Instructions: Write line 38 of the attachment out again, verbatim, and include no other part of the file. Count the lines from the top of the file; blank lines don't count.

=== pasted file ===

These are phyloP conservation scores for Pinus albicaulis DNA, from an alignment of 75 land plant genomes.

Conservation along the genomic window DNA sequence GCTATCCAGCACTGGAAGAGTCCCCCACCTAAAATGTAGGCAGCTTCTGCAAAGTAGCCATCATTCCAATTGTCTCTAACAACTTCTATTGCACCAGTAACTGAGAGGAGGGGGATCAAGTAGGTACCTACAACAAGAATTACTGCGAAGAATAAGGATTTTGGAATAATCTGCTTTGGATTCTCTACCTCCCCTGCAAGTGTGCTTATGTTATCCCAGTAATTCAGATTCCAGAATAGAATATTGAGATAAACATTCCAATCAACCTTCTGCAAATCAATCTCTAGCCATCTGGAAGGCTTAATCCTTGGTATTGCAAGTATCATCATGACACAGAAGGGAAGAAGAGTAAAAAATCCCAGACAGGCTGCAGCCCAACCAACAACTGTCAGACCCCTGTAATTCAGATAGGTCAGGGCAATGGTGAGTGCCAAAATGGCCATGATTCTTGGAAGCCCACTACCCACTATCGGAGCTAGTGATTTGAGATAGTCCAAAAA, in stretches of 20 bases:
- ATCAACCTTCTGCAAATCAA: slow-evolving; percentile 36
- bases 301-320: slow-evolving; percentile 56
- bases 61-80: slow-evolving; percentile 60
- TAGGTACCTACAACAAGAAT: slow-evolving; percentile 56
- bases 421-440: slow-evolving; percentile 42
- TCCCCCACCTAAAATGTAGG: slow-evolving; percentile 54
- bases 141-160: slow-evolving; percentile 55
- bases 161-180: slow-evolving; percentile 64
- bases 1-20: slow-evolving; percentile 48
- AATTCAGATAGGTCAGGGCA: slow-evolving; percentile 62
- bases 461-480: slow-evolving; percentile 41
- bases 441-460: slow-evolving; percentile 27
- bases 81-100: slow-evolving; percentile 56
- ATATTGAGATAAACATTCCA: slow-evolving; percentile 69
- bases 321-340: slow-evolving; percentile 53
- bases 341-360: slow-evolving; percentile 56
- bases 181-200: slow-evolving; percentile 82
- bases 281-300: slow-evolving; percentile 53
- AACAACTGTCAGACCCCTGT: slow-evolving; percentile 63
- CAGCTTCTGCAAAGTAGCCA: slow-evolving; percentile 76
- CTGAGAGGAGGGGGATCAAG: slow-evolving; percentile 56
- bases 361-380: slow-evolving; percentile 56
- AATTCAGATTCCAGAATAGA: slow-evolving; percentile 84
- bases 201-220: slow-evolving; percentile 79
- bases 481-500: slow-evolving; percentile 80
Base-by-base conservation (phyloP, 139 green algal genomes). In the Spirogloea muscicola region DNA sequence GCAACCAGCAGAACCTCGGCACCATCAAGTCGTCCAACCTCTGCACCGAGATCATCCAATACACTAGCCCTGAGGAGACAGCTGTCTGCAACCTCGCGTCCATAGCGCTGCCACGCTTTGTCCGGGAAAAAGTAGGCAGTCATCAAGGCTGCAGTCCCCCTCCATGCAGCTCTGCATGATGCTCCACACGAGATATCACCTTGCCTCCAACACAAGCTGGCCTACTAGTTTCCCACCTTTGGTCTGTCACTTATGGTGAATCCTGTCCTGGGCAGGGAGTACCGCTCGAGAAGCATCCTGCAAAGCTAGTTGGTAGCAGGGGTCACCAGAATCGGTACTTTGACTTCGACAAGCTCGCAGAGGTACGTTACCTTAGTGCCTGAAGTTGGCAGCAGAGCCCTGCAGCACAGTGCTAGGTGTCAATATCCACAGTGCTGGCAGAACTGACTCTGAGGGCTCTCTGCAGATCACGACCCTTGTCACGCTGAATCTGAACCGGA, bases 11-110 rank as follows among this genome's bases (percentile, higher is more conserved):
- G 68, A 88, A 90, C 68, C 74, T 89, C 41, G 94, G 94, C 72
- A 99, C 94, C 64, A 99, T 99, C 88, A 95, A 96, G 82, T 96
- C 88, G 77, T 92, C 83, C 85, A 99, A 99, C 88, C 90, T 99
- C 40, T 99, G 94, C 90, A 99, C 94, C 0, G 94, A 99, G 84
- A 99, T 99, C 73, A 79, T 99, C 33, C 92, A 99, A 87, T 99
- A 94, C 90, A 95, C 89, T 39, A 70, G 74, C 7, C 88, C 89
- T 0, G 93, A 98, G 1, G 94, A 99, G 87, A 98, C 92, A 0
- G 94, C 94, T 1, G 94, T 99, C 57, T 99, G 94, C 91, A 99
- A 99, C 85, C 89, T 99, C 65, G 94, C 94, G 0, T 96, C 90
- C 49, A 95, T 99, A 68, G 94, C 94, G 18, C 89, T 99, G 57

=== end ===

- C 49, A 95, T 99, A 68, G 94, C 94, G 18, C 89, T 99, G 57